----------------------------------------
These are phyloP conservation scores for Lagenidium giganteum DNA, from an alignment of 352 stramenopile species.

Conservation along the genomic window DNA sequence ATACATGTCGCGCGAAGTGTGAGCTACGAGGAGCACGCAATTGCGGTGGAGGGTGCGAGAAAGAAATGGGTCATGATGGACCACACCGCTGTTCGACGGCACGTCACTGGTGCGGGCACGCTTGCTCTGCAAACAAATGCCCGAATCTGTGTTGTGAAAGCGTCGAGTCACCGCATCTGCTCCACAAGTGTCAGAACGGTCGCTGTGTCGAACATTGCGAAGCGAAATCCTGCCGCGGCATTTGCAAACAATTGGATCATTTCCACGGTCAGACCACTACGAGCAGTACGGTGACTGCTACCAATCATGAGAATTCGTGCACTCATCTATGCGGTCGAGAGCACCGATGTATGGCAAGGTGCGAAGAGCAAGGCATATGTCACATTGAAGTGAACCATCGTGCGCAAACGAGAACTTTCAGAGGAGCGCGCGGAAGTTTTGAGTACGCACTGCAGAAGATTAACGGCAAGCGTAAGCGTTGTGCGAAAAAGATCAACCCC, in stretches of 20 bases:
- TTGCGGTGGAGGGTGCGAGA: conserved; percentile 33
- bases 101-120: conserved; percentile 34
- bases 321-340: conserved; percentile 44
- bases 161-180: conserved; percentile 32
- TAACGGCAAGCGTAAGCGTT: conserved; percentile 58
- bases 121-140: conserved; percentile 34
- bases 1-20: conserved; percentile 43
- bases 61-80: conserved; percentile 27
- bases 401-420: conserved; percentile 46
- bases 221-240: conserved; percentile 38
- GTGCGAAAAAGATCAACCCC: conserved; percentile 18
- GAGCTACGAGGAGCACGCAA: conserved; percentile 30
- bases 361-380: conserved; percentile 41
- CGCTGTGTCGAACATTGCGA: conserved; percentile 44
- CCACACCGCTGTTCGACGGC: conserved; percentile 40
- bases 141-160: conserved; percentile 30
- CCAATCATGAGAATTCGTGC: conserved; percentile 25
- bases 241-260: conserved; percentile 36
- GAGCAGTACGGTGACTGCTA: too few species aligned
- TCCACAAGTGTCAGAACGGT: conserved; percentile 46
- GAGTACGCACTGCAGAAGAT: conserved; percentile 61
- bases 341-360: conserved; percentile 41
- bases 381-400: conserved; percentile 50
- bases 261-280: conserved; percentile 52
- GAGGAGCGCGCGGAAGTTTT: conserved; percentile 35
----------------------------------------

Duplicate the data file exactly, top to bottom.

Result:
These are phyloP conservation scores for Lagenidium giganteum DNA, from an alignment of 352 stramenopile species.

Conservation along the genomic window DNA sequence ATACATGTCGCGCGAAGTGTGAGCTACGAGGAGCACGCAATTGCGGTGGAGGGTGCGAGAAAGAAATGGGTCATGATGGACCACACCGCTGTTCGACGGCACGTCACTGGTGCGGGCACGCTTGCTCTGCAAACAAATGCCCGAATCTGTGTTGTGAAAGCGTCGAGTCACCGCATCTGCTCCACAAGTGTCAGAACGGTCGCTGTGTCGAACATTGCGAAGCGAAATCCTGCCGCGGCATTTGCAAACAATTGGATCATTTCCACGGTCAGACCACTACGAGCAGTACGGTGACTGCTACCAATCATGAGAATTCGTGCACTCATCTATGCGGTCGAGAGCACCGATGTATGGCAAGGTGCGAAGAGCAAGGCATATGTCACATTGAAGTGAACCATCGTGCGCAAACGAGAACTTTCAGAGGAGCGCGCGGAAGTTTTGAGTACGCACTGCAGAAGATTAACGGCAAGCGTAAGCGTTGTGCGAAAAAGATCAACCCC, in stretches of 20 bases:
- TTGCGGTGGAGGGTGCGAGA: conserved; percentile 33
- bases 101-120: conserved; percentile 34
- bases 321-340: conserved; percentile 44
- bases 161-180: conserved; percentile 32
- TAACGGCAAGCGTAAGCGTT: conserved; percentile 58
- bases 121-140: conserved; percentile 34
- bases 1-20: conserved; percentile 43
- bases 61-80: conserved; percentile 27
- bases 401-420: conserved; percentile 46
- bases 221-240: conserved; percentile 38
- GTGCGAAAAAGATCAACCCC: conserved; percentile 18
- GAGCTACGAGGAGCACGCAA: conserved; percentile 30
- bases 361-380: conserved; percentile 41
- CGCTGTGTCGAACATTGCGA: conserved; percentile 44
- CCACACCGCTGTTCGACGGC: conserved; percentile 40
- bases 141-160: conserved; percentile 30
- CCAATCATGAGAATTCGTGC: conserved; percentile 25
- bases 241-260: conserved; percentile 36
- GAGCAGTACGGTGACTGCTA: too few species aligned
- TCCACAAGTGTCAGAACGGT: conserved; percentile 46
- GAGTACGCACTGCAGAAGAT: conserved; percentile 61
- bases 341-360: conserved; percentile 41
- bases 381-400: conserved; percentile 50
- bases 261-280: conserved; percentile 52
- GAGGAGCGCGCGGAAGTTTT: conserved; percentile 35